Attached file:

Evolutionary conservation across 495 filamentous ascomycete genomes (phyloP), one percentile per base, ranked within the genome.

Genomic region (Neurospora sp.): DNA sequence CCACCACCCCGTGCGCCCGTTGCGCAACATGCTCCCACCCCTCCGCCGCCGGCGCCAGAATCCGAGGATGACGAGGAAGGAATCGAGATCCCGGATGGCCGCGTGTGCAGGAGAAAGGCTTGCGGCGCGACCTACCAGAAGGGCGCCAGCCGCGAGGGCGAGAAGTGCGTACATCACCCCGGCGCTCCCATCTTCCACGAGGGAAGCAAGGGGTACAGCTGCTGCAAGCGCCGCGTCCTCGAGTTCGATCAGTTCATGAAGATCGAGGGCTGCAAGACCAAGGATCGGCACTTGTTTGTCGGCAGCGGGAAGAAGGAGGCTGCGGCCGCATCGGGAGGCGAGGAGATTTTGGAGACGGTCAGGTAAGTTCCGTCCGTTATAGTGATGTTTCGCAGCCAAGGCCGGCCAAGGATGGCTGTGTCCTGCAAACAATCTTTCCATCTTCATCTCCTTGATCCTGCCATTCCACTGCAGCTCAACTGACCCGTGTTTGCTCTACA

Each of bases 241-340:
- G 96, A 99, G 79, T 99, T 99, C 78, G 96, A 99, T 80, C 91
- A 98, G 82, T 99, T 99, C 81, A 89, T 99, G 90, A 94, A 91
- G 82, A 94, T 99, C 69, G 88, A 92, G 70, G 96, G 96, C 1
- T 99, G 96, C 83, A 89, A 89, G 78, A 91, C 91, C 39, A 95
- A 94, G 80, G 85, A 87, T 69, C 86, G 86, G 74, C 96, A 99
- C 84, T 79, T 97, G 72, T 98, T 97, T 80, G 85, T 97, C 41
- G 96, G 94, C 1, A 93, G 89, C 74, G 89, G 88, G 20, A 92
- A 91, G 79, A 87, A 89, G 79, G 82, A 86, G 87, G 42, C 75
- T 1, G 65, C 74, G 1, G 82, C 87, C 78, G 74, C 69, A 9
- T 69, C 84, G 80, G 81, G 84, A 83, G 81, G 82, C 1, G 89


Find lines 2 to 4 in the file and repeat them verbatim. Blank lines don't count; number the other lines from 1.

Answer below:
Genomic region (Neurospora sp.): DNA sequence CCACCACCCCGTGCGCCCGTTGCGCAACATGCTCCCACCCCTCCGCCGCCGGCGCCAGAATCCGAGGATGACGAGGAAGGAATCGAGATCCCGGATGGCCGCGTGTGCAGGAGAAAGGCTTGCGGCGCGACCTACCAGAAGGGCGCCAGCCGCGAGGGCGAGAAGTGCGTACATCACCCCGGCGCTCCCATCTTCCACGAGGGAAGCAAGGGGTACAGCTGCTGCAAGCGCCGCGTCCTCGAGTTCGATCAGTTCATGAAGATCGAGGGCTGCAAGACCAAGGATCGGCACTTGTTTGTCGGCAGCGGGAAGAAGGAGGCTGCGGCCGCATCGGGAGGCGAGGAGATTTTGGAGACGGTCAGGTAAGTTCCGTCCGTTATAGTGATGTTTCGCAGCCAAGGCCGGCCAAGGATGGCTGTGTCCTGCAAACAATCTTTCCATCTTCATCTCCTTGATCCTGCCATTCCACTGCAGCTCAACTGACCCGTGTTTGCTCTACA

Each of bases 241-340:
- G 96, A 99, G 79, T 99, T 99, C 78, G 96, A 99, T 80, C 91